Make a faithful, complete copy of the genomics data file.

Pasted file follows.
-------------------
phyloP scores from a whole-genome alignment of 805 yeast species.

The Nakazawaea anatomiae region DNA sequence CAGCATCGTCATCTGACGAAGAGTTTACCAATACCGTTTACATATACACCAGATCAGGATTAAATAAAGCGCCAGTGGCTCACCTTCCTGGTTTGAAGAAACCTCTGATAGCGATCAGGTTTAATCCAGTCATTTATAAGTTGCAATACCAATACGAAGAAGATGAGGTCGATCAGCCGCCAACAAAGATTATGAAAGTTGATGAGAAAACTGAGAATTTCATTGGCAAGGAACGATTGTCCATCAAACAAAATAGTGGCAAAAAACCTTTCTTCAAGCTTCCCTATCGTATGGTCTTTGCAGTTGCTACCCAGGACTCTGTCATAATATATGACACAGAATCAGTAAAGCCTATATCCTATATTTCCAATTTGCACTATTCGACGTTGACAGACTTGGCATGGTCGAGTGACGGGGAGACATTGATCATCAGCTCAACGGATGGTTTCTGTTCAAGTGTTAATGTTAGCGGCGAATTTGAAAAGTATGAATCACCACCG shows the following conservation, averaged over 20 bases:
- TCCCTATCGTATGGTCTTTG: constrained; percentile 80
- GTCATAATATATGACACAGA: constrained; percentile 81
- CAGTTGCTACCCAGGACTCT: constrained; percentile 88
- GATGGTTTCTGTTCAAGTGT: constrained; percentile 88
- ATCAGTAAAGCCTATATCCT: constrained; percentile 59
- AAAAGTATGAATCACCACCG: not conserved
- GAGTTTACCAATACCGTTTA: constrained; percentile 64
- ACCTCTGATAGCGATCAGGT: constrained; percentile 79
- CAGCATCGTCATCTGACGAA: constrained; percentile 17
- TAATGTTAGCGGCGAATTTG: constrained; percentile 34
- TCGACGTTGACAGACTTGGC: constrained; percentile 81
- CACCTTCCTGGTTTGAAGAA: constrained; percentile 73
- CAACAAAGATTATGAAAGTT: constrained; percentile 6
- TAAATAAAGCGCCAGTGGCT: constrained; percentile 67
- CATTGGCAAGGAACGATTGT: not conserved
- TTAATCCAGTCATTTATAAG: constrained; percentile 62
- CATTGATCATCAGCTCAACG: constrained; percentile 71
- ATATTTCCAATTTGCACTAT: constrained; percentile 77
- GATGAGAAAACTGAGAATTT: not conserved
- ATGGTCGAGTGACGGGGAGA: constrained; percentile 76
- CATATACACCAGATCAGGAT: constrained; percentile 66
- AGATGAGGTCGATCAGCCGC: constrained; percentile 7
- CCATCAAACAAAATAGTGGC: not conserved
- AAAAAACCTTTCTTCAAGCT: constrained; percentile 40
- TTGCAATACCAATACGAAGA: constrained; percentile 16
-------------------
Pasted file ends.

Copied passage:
phyloP scores from a whole-genome alignment of 805 yeast species.

The Nakazawaea anatomiae region DNA sequence CAGCATCGTCATCTGACGAAGAGTTTACCAATACCGTTTACATATACACCAGATCAGGATTAAATAAAGCGCCAGTGGCTCACCTTCCTGGTTTGAAGAAACCTCTGATAGCGATCAGGTTTAATCCAGTCATTTATAAGTTGCAATACCAATACGAAGAAGATGAGGTCGATCAGCCGCCAACAAAGATTATGAAAGTTGATGAGAAAACTGAGAATTTCATTGGCAAGGAACGATTGTCCATCAAACAAAATAGTGGCAAAAAACCTTTCTTCAAGCTTCCCTATCGTATGGTCTTTGCAGTTGCTACCCAGGACTCTGTCATAATATATGACACAGAATCAGTAAAGCCTATATCCTATATTTCCAATTTGCACTATTCGACGTTGACAGACTTGGCATGGTCGAGTGACGGGGAGACATTGATCATCAGCTCAACGGATGGTTTCTGTTCAAGTGTTAATGTTAGCGGCGAATTTGAAAAGTATGAATCACCACCG shows the following conservation, averaged over 20 bases:
- TCCCTATCGTATGGTCTTTG: constrained; percentile 80
- GTCATAATATATGACACAGA: constrained; percentile 81
- CAGTTGCTACCCAGGACTCT: constrained; percentile 88
- GATGGTTTCTGTTCAAGTGT: constrained; percentile 88
- ATCAGTAAAGCCTATATCCT: constrained; percentile 59
- AAAAGTATGAATCACCACCG: not conserved
- GAGTTTACCAATACCGTTTA: constrained; percentile 64
- ACCTCTGATAGCGATCAGGT: constrained; percentile 79
- CAGCATCGTCATCTGACGAA: constrained; percentile 17
- TAATGTTAGCGGCGAATTTG: constrained; percentile 34
- TCGACGTTGACAGACTTGGC: constrained; percentile 81
- CACCTTCCTGGTTTGAAGAA: constrained; percentile 73
- CAACAAAGATTATGAAAGTT: constrained; percentile 6
- TAAATAAAGCGCCAGTGGCT: constrained; percentile 67
- CATTGGCAAGGAACGATTGT: not conserved
- TTAATCCAGTCATTTATAAG: constrained; percentile 62
- CATTGATCATCAGCTCAACG: constrained; percentile 71
- ATATTTCCAATTTGCACTAT: constrained; percentile 77
- GATGAGAAAACTGAGAATTT: not conserved
- ATGGTCGAGTGACGGGGAGA: constrained; percentile 76
- CATATACACCAGATCAGGAT: constrained; percentile 66
- AGATGAGGTCGATCAGCCGC: constrained; percentile 7
- CCATCAAACAAAATAGTGGC: not conserved
- AAAAAACCTTTCTTCAAGCT: constrained; percentile 40
- TTGCAATACCAATACGAAGA: constrained; percentile 16